Dorothy Wharton Thomas was born at 3708 Prospect Street the 4th of 7 children born to Florence C. Wharton and George A. Wharton. Her mother’s family lived in Georgetown previously at 3708 Prospect Street. The area around Prospect Street was called “Holy Hill” because of all the Catholic Institutions. During their time on Prospect Street, George Wharton was a physical therapist for athletes at Georgetown University and provided general maintenance for University facilities including the convent where he was the only man allowed entry. The family eventually moved to the home at 2715 P Street. The mother worked as a seamstress and her grandmother worked as a domestic for another family.
Dorothy Wharton’s mother’s family came from Ann Arundel County, Maryland where the family was given land after emancipation and built a house. The grandfather could pass for white; fair with long brown hair. Her mother was from the Wharfield family and related to Wallis Wharfield Simpson, the wife of the Prince of Wales. Dorothy Wharton’s grandmother married a Curtis and continued to live at 3712 Prospect. The paternal side of the family lived in Georgetown for generations. The Great-Great grandfather was the child of enslaved parents and lived in Maryland. Dorothy attended Wormley and Phillips School but couldn’t attend Catholic School at Holy Trinity Church. One sister went to DC Teachers College; another to University of New Mexico; another to Howard University. She met her husband Tim at the Armstrong High School prom. She went to Cardozo High School and finished in 2 years. She also attended Howard University. She is the sister of Clarence Wharton.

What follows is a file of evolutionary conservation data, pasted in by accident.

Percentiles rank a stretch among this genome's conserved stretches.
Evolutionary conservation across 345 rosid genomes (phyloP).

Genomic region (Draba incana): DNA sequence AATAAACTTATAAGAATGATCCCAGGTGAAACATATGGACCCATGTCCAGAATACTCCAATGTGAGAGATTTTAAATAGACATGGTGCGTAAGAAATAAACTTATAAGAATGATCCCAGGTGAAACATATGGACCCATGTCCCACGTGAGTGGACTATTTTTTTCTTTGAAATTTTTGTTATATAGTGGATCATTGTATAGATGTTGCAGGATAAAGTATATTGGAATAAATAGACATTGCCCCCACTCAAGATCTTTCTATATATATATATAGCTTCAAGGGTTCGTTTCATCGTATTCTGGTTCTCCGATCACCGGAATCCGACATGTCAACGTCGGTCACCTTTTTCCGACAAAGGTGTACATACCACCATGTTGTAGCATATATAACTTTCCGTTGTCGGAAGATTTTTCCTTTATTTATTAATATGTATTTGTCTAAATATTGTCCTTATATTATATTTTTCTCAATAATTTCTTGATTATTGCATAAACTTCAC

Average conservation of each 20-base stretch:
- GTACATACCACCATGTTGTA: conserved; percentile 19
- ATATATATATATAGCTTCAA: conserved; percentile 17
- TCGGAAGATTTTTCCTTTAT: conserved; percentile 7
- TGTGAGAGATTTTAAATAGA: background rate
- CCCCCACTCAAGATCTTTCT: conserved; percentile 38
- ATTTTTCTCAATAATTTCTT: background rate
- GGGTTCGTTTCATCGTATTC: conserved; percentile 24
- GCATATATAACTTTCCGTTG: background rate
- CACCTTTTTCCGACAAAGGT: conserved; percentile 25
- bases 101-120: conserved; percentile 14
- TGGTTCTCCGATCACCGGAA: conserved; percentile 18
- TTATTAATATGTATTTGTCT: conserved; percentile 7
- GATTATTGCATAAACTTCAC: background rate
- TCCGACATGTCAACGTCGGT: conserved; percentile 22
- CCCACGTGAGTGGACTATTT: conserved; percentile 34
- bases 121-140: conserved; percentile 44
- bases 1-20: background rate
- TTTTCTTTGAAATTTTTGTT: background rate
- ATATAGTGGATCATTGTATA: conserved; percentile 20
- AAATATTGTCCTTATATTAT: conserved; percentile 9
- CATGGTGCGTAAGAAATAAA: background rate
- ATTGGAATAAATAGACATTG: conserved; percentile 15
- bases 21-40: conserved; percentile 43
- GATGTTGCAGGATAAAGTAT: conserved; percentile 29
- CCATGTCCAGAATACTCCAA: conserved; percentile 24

Clarence Wharton lived here almost all his life. He was born at 3708 Prospect across from Georgetown University athletic field. His father, George Wharton, provided physical therapy to athletes at Georgetown University and provided general maintenance for University facilities while living on Prospect. His father also sold popcorn, peanuts, candy at athletic events to bring in extra income. George Wharton also did maintenance at the convent where he was the only male allowed entry. When the house on Prospect Street became uninhabitable, the family moved to P Street. The family was large; seven children; five girls and two boys. The Wharton family had to walk to First and O Street, rode the trolley car or took the bus to attend Dunbar High School. After school the children played in the nearby Rose Park. Clarence Wharton was baptized at Trinity Church when African Americans had to sit in the balcony or back. In response to the prejudice, the family was instrumental in building Epiphany Church which African Americans founded to serve their spiritual needs without segregation. Clarence’s great-grandfather was a butcher at Sheila’s Market (29th and Dumbarton) and his aunt had a business at 1079 Wisconsin which was torn down when the owner refused to make repairs. He was an honorably discharged WW II Veteran.